Soap Making Recipes
I have tried and can speak well of the following 3 soap recipes. The Castile recipe makes about 3 pounds of soap. The other 2 recipes make 2 pounds. I've cut them into 8 - 4ounce bars and had a small amount left over.
This page is not intended as an authority but rather presents 3 tried and proven soap recipes to get you started. These are not complex soap recipe but the results are promising and a perfectly good place to start.
I've made them using both the cold and hot process methods and they work both ways.
I've experimented with using a few scents. Lavender, cinnamon, and mint essential oils. I've also used paprika and chocolate powder as colouring.
To add the paprika, Cinnamon, and cocoa powder to the soap, soak it first in some of the oil in your recipe then add it at soft trace.
I am sensitive to most perfumes so I tend to be timid about splashing on the scents. If you want to smell good, don't be shy. Keep good notes and have fun. Many people suggest using Crayola crayons to colour soap. I have not done this but I'm sure some colours work very well.
The Miller Soap pages are a fabulous resource for recipes and information. Check it out.
Castile soaps are made with all or predominantly olive oil and Lye. Most recipe will add coconut oil to improve the mix. Castile soaps by themselves tend to be soft so that's one reason there are often other oils. It is not important to use extra virgin because the lye is very harsh and burns off the extra virgin nice bits anyway. The extra virgin oil leaves a bit of a greeny tinge too so use the cheapest pure olive oil and it will work just fine.
For soapmaking instructions see my soap making page.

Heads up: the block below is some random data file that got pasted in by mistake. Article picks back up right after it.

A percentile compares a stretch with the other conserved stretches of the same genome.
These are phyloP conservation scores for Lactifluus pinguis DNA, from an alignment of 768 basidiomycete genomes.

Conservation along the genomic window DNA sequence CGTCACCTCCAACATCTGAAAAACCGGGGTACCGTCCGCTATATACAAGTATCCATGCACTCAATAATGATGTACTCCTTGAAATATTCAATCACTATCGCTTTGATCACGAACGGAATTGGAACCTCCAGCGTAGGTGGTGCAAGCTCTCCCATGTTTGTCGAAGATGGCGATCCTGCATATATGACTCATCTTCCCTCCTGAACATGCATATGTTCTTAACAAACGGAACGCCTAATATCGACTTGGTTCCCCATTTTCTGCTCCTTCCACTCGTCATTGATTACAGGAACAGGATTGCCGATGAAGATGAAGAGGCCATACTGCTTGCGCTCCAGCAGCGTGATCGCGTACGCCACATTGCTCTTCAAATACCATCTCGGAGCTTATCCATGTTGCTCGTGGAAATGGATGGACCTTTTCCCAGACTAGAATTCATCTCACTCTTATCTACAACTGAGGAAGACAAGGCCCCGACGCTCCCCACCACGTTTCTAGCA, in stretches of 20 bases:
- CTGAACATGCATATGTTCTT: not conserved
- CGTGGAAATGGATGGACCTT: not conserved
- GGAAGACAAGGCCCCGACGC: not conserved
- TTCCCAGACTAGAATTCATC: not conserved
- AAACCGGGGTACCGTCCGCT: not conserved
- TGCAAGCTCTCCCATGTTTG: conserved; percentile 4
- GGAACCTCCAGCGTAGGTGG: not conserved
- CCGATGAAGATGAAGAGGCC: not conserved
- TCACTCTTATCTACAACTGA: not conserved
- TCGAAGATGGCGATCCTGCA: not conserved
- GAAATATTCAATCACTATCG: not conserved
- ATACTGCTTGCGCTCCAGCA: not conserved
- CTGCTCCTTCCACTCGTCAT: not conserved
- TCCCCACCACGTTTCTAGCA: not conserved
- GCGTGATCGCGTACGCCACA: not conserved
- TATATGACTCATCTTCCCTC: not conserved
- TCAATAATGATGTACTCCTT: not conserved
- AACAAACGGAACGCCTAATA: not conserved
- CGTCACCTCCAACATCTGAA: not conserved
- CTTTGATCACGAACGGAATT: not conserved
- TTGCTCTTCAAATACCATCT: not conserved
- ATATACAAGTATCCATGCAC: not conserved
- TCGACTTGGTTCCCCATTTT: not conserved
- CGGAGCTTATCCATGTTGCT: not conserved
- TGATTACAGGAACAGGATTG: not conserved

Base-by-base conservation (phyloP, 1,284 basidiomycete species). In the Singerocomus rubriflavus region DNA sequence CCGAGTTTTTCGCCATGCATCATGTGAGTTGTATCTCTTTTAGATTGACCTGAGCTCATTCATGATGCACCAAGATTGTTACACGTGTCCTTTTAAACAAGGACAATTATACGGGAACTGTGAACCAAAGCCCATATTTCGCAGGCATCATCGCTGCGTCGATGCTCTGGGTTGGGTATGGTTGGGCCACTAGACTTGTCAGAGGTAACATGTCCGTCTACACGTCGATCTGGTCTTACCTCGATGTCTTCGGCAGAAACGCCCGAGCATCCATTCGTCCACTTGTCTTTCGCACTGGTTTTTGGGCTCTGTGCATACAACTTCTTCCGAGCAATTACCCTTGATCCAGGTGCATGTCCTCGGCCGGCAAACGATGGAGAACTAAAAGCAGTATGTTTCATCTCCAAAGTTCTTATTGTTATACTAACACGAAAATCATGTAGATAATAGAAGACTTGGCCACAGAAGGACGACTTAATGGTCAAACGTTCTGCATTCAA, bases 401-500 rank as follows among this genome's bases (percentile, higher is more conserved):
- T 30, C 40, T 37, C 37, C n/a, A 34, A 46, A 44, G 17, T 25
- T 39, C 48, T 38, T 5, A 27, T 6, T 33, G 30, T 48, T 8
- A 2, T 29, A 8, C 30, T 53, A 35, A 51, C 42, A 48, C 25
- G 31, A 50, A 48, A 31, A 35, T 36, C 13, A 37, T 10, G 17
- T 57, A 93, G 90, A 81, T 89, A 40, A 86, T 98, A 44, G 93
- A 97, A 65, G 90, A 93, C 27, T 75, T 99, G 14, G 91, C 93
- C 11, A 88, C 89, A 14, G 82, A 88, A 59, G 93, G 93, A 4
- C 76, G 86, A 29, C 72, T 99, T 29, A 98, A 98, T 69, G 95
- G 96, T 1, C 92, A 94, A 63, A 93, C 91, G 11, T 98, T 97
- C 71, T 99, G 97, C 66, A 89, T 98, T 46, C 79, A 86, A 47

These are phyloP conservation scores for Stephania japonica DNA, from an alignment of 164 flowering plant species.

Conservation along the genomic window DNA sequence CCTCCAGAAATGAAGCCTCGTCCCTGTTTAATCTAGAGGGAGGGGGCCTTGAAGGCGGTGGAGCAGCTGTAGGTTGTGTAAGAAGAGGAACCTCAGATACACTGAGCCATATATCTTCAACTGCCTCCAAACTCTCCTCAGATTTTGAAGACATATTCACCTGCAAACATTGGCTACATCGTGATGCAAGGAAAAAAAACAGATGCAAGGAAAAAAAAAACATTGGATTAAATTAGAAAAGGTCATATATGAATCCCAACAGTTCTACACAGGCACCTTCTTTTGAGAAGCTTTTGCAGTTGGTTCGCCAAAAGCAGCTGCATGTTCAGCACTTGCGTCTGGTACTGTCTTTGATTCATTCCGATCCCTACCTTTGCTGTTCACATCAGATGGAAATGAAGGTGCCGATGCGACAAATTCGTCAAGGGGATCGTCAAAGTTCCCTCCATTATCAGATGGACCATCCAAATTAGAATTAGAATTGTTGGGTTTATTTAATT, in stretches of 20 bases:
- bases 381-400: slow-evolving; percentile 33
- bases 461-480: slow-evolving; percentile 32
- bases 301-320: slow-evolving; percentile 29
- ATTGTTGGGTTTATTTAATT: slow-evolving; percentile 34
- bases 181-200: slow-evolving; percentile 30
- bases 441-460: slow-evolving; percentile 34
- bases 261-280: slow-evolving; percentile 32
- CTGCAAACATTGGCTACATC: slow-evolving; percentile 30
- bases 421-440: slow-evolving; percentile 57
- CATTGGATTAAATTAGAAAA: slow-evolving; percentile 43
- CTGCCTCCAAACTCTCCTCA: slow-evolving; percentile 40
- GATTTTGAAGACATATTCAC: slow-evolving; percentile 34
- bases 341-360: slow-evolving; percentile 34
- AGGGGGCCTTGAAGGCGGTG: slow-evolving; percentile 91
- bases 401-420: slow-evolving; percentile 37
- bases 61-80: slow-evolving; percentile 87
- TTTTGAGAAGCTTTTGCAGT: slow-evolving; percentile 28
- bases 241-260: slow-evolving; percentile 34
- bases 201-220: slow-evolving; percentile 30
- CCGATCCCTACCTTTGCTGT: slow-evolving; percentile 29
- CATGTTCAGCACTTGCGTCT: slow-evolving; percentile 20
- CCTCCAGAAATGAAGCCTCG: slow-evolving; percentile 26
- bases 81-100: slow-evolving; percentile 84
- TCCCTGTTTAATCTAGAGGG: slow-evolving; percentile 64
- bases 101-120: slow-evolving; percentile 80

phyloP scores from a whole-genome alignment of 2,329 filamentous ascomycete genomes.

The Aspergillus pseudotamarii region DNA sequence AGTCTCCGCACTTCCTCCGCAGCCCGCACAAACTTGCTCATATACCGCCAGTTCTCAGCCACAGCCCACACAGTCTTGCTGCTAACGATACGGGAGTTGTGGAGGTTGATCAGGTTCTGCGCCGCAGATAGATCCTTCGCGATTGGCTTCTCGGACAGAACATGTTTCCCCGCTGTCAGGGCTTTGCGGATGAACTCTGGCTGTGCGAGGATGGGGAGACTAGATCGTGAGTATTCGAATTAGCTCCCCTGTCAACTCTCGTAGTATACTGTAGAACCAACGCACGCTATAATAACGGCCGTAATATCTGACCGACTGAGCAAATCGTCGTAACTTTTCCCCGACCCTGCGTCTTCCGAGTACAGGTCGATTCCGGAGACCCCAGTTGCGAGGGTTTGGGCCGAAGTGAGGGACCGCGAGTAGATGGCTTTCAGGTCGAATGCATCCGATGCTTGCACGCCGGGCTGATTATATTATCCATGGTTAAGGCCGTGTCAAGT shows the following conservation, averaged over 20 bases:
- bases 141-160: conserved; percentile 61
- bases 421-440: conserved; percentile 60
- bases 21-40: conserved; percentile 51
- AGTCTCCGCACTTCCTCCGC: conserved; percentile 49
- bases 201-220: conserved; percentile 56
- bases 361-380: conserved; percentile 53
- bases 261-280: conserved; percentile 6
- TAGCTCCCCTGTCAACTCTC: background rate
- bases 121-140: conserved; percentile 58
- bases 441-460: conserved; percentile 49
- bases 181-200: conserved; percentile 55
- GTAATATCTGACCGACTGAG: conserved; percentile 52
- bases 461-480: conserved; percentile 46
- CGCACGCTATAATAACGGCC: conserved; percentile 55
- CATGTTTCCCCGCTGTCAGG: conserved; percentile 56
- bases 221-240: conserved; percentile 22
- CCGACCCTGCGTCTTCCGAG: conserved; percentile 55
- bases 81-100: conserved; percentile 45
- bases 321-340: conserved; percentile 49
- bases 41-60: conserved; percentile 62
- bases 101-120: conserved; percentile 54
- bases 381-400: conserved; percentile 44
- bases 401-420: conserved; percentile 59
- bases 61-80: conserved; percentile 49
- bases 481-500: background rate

This recipe makes about 3 pounds of soap.
- 36 ounces Olive oil
- 6 ounces Coconut oil
- 3 ounces Castor oil
- 12 ounces Water
- 6 ounces Lye
This recipe needs to sit for a while after cutting the bars. That will allow the soap to firm up some. I have made both hot and cold process and the bar is still quite soft. The hot process has sat for 3 weeks now and is just hard enough to use. I`ve used it as shampoo and it is nice. Not very sudsy but still works well.
All Vegetable with Good Suds
- 8.2 ounces Olive oil
- 8.2 ounces Coconut oil
- 6.8 ounces Soybean or Canola
- 5.4 ounces Palm oil
- 9.4 ounces Cold Water
- 4.1 ounces Lye
Add .6 ounces of a nice oil after soft trace to superfat the soap, if you want.
This makes a nice bar that feels good and sudsy, this soap is not hugely hard.
Reliable Harder All Vegetable Soap
- 4 ounces Olive oil
- 4 ounces Coconut oil
- 8 ounces Vegetable Shortning
- 2.1 ounces Lye
- 5.5 ounces Cold Water
This produces one pound of a nice bar soap that is quite hard.
Designing Your Own Recipes
Design your own recipes using the Soap Spreadsheet. It's a Spreadsheet that allows you to plug in the fats you want to use and it calculates how much lye you need. When you open it you should allow Macros.Different fats need different amounts of lye. It is important to NEVER add extra lye. You can add extra fat to superfat your soap and make it less drying. In fact you should add a small amount of extra fat just to insure all the lye is used up. This is referred to lye discount.
Adding Colour, Scent and Other Things
I you want to add colour and scents it should be done at the trace stage before you pour your soap in a mold, for the cold process. If you are using the hot process and plan to go on and cook your soap after the trace stage, then you need to wait till your soap has cooked and gelled, then cooled enough not to evaporate your scents out. When the soap is cool enough to handle but not cold that it has solidified then you can mix in your extras.
Books and supplies about Soapmaking
This article is provided for information and entertainment only. I am not an expert on soap making, just someone who has successfully done it several times.[HOME] [SOAP MAKING]